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Computer Science / Telecom - Microtechnics - 19.08.2019
How ergonomic is your warehouse job? Soon, an app might be able to tell you
UW researchers have used deep learning to develop a new system that can monitor factory or warehouse workers and tell them how risky their behaviors are in real time. In 2017 there were nearly 350,000 incidents of workers taking sick leave due to injuries affecting muscles, nerves, ligaments or tendons - like carpal tunnel syndrome - according to the U.S. Bureau of Labor Statistics.

Computer Science / Telecom - Microtechnics - 14.08.2019
A miniature stretchable pump for the next generation of soft robots
A miniature stretchable pump for the next generation of soft robots
Scientists at EPFL have developed a tiny pump that could play a big role in the development of autonomous soft robots, lightweight exoskeletons and smart clothing. Flexible, silent and weighing only one gram, it is poised to replace the rigid, noisy and bulky pumps currently used. The scientists' work has just been published in Nature.

Microtechnics - 08.08.2019
The world's smallest stent
The world’s smallest stent
Researchers at ETH Zurich have developed a new method for producing malleable microstructures ' for instance, vascular stents that are 40 times smaller than previously possible. In the future, such stents could be used to help to widen life-threatening constrictions of the urinary tract in foetuses in the womb.

Microtechnics - Innovation / Technology - 12.07.2019
New dual-propeller drone can fly twice as long
New dual-propeller drone can fly twice as long
EPFL startup Flybotix has developed a novel drone with just two propellers and an advanced stabilization system that allow it to fly for twice as long as conventional models.

Microtechnics - 10.07.2019
Robot-ants that can jump, communicate and work together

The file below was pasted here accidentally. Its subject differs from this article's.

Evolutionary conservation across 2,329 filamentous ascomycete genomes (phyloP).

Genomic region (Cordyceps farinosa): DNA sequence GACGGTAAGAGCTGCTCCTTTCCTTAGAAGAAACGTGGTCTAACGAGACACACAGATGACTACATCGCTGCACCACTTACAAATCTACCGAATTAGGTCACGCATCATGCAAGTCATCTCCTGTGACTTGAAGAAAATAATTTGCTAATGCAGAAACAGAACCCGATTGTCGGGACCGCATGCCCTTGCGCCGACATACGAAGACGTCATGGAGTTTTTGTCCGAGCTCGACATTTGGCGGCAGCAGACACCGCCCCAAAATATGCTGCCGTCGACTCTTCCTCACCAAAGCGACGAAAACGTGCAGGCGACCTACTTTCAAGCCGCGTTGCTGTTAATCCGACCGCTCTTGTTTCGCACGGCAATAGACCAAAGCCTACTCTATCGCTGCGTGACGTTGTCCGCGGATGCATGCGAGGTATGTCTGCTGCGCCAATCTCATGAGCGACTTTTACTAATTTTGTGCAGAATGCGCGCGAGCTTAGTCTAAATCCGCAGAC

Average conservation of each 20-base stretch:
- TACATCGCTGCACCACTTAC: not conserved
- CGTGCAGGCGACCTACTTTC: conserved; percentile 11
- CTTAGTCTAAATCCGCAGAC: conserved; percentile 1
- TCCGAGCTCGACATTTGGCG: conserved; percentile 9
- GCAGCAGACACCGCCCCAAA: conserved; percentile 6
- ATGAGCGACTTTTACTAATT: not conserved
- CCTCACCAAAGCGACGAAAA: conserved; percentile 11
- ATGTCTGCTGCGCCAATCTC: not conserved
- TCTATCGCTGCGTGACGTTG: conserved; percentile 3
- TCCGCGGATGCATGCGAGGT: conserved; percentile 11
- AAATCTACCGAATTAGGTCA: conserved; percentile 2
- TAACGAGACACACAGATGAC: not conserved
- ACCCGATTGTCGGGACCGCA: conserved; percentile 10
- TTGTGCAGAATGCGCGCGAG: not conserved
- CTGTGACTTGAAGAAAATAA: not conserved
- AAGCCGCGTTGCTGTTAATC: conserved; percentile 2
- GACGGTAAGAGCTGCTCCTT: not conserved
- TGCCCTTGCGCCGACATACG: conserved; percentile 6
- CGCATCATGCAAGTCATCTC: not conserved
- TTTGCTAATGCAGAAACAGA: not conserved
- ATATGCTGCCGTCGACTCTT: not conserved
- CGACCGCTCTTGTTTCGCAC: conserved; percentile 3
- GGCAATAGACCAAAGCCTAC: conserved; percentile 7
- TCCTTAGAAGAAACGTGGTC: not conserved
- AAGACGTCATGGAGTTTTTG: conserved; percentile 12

Robot-ants that can jump, communicate and work together
A team of EPFL researchers has developed tiny 10-gram robots that are inspired by ants: they can communicate with each other, assign roles among themselves and complete complex tasks together. These reconfigurable robots are simple in structure, yet they can jump and crawl to explore uneven surfaces.

Computer Science / Telecom - Microtechnics - 24.06.2019
Teaching robots what humans want
Told to optimize for speed while racing down a track in a computer game, a car pushes the pedal to the metal... and proceeds to spin in a tight little circle. Nothing in the instructions told the car to drive straight, and so it improvised. Researchers are trying to make it easier for humans to tell autonomous systems, such as vehicles and robots, what they want them to do.

Life Sciences - Microtechnics - 21.03.2019
Robots enable bees and fish to talk to each other
Robots enable bees and fish to talk to each other
Through an imaginative experiment, researchers were able to get two extremely different animal species located far apart to interact with each other and reach a shared decision with the help of robots. Bees and fish don't often have the occasion to meet, nor would they have much to say to each other if they did.

Microtechnics - 13.03.2019
Cities of the future could be built by robots mimicking nature
Cities of the future could be built by robots mimicking nature
Drones and robots could build and repair future cities, but only if they can work together ' by copying the tactics of nature. A new review, published today in Science Robotics and co-authored by Imperial researcher Dr Mirko Kovac , who directs the Aerial Robotics Laboratory in the Department of Aeronautics, looks at the state-of-the-art in robot construction and where we need to go next to make a robot-built environment a reality.

Microtechnics - Computer Science / Telecom - 18.01.2019
Smart microrobots that can adapt to their surroundings
Smart microrobots that can adapt to their surroundings
Scientists at EPFL and ETH Zurich have developed tiny elastic robots that can change shape depending on their surroundings. Modeled after bacteria and fully biocompatible, these robots optimize their movements so as to get to hard-to-reach areas of the human body. They stand to revolutionize targeted drug delivery.

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